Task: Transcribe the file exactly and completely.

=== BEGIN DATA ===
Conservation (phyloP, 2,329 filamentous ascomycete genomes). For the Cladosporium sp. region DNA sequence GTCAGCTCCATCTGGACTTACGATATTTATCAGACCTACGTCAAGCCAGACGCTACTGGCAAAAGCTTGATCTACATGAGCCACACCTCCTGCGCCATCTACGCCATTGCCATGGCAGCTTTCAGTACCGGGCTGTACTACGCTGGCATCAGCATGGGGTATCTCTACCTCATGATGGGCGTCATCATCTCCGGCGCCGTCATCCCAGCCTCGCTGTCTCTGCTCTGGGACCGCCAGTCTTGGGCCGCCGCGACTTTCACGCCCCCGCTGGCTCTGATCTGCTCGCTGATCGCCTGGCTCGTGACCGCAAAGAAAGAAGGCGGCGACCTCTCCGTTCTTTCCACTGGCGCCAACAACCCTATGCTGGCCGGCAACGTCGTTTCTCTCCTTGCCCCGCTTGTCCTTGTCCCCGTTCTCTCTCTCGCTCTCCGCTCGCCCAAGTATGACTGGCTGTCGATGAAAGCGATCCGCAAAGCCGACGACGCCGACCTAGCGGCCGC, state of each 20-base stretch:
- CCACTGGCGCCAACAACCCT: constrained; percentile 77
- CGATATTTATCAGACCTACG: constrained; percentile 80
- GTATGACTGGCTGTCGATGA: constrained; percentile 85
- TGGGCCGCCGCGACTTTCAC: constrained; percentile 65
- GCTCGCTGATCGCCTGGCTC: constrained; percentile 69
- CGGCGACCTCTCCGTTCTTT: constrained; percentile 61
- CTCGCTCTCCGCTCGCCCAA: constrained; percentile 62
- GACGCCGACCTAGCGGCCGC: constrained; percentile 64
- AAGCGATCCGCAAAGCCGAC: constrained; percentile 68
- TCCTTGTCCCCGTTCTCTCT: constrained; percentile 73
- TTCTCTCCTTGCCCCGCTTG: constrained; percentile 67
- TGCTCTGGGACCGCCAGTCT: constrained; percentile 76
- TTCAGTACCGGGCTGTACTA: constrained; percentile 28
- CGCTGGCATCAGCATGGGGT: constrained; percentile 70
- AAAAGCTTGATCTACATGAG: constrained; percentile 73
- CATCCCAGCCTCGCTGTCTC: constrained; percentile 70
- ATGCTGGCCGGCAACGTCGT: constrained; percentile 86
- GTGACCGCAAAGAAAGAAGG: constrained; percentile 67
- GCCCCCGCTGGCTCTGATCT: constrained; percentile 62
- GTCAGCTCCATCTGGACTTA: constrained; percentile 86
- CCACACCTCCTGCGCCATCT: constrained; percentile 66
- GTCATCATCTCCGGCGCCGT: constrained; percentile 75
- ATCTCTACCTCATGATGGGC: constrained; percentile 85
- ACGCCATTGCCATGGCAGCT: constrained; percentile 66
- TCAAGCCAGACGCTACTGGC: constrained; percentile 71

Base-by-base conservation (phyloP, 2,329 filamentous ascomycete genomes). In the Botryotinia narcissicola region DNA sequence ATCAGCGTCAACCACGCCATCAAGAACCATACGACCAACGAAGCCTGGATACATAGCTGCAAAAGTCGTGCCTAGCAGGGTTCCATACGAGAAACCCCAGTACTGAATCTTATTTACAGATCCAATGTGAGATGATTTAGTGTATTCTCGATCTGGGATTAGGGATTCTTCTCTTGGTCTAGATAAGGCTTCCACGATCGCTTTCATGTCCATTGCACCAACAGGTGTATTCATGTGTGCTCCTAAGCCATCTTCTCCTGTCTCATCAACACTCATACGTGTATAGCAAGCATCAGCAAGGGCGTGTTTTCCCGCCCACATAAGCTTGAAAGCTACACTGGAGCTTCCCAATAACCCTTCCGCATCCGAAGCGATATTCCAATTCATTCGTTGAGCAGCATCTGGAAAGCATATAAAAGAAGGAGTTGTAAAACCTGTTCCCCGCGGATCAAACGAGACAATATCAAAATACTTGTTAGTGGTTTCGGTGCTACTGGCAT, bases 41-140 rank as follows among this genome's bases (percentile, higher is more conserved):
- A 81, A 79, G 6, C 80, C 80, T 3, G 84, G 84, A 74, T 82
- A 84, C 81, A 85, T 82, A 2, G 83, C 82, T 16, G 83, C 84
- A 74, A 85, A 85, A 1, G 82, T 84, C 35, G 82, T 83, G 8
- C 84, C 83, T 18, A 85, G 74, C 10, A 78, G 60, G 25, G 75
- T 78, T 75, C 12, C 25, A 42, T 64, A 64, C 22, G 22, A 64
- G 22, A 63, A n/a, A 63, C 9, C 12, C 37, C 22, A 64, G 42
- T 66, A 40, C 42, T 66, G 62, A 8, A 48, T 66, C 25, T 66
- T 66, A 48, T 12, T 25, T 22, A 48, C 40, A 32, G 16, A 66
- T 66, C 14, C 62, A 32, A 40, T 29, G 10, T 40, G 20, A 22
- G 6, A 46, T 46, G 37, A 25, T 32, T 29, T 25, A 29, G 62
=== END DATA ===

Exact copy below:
Conservation (phyloP, 2,329 filamentous ascomycete genomes). For the Cladosporium sp. region DNA sequence GTCAGCTCCATCTGGACTTACGATATTTATCAGACCTACGTCAAGCCAGACGCTACTGGCAAAAGCTTGATCTACATGAGCCACACCTCCTGCGCCATCTACGCCATTGCCATGGCAGCTTTCAGTACCGGGCTGTACTACGCTGGCATCAGCATGGGGTATCTCTACCTCATGATGGGCGTCATCATCTCCGGCGCCGTCATCCCAGCCTCGCTGTCTCTGCTCTGGGACCGCCAGTCTTGGGCCGCCGCGACTTTCACGCCCCCGCTGGCTCTGATCTGCTCGCTGATCGCCTGGCTCGTGACCGCAAAGAAAGAAGGCGGCGACCTCTCCGTTCTTTCCACTGGCGCCAACAACCCTATGCTGGCCGGCAACGTCGTTTCTCTCCTTGCCCCGCTTGTCCTTGTCCCCGTTCTCTCTCTCGCTCTCCGCTCGCCCAAGTATGACTGGCTGTCGATGAAAGCGATCCGCAAAGCCGACGACGCCGACCTAGCGGCCGC, state of each 20-base stretch:
- CCACTGGCGCCAACAACCCT: constrained; percentile 77
- CGATATTTATCAGACCTACG: constrained; percentile 80
- GTATGACTGGCTGTCGATGA: constrained; percentile 85
- TGGGCCGCCGCGACTTTCAC: constrained; percentile 65
- GCTCGCTGATCGCCTGGCTC: constrained; percentile 69
- CGGCGACCTCTCCGTTCTTT: constrained; percentile 61
- CTCGCTCTCCGCTCGCCCAA: constrained; percentile 62
- GACGCCGACCTAGCGGCCGC: constrained; percentile 64
- AAGCGATCCGCAAAGCCGAC: constrained; percentile 68
- TCCTTGTCCCCGTTCTCTCT: constrained; percentile 73
- TTCTCTCCTTGCCCCGCTTG: constrained; percentile 67
- TGCTCTGGGACCGCCAGTCT: constrained; percentile 76
- TTCAGTACCGGGCTGTACTA: constrained; percentile 28
- CGCTGGCATCAGCATGGGGT: constrained; percentile 70
- AAAAGCTTGATCTACATGAG: constrained; percentile 73
- CATCCCAGCCTCGCTGTCTC: constrained; percentile 70
- ATGCTGGCCGGCAACGTCGT: constrained; percentile 86
- GTGACCGCAAAGAAAGAAGG: constrained; percentile 67
- GCCCCCGCTGGCTCTGATCT: constrained; percentile 62
- GTCAGCTCCATCTGGACTTA: constrained; percentile 86
- CCACACCTCCTGCGCCATCT: constrained; percentile 66
- GTCATCATCTCCGGCGCCGT: constrained; percentile 75
- ATCTCTACCTCATGATGGGC: constrained; percentile 85
- ACGCCATTGCCATGGCAGCT: constrained; percentile 66
- TCAAGCCAGACGCTACTGGC: constrained; percentile 71

Base-by-base conservation (phyloP, 2,329 filamentous ascomycete genomes). In the Botryotinia narcissicola region DNA sequence ATCAGCGTCAACCACGCCATCAAGAACCATACGACCAACGAAGCCTGGATACATAGCTGCAAAAGTCGTGCCTAGCAGGGTTCCATACGAGAAACCCCAGTACTGAATCTTATTTACAGATCCAATGTGAGATGATTTAGTGTATTCTCGATCTGGGATTAGGGATTCTTCTCTTGGTCTAGATAAGGCTTCCACGATCGCTTTCATGTCCATTGCACCAACAGGTGTATTCATGTGTGCTCCTAAGCCATCTTCTCCTGTCTCATCAACACTCATACGTGTATAGCAAGCATCAGCAAGGGCGTGTTTTCCCGCCCACATAAGCTTGAAAGCTACACTGGAGCTTCCCAATAACCCTTCCGCATCCGAAGCGATATTCCAATTCATTCGTTGAGCAGCATCTGGAAAGCATATAAAAGAAGGAGTTGTAAAACCTGTTCCCCGCGGATCAAACGAGACAATATCAAAATACTTGTTAGTGGTTTCGGTGCTACTGGCAT, bases 41-140 rank as follows among this genome's bases (percentile, higher is more conserved):
- A 81, A 79, G 6, C 80, C 80, T 3, G 84, G 84, A 74, T 82
- A 84, C 81, A 85, T 82, A 2, G 83, C 82, T 16, G 83, C 84
- A 74, A 85, A 85, A 1, G 82, T 84, C 35, G 82, T 83, G 8
- C 84, C 83, T 18, A 85, G 74, C 10, A 78, G 60, G 25, G 75
- T 78, T 75, C 12, C 25, A 42, T 64, A 64, C 22, G 22, A 64
- G 22, A 63, A n/a, A 63, C 9, C 12, C 37, C 22, A 64, G 42
- T 66, A 40, C 42, T 66, G 62, A 8, A 48, T 66, C 25, T 66
- T 66, A 48, T 12, T 25, T 22, A 48, C 40, A 32, G 16, A 66
- T 66, C 14, C 62, A 32, A 40, T 29, G 10, T 40, G 20, A 22
- G 6, A 46, T 46, G 37, A 25, T 32, T 29, T 25, A 29, G 62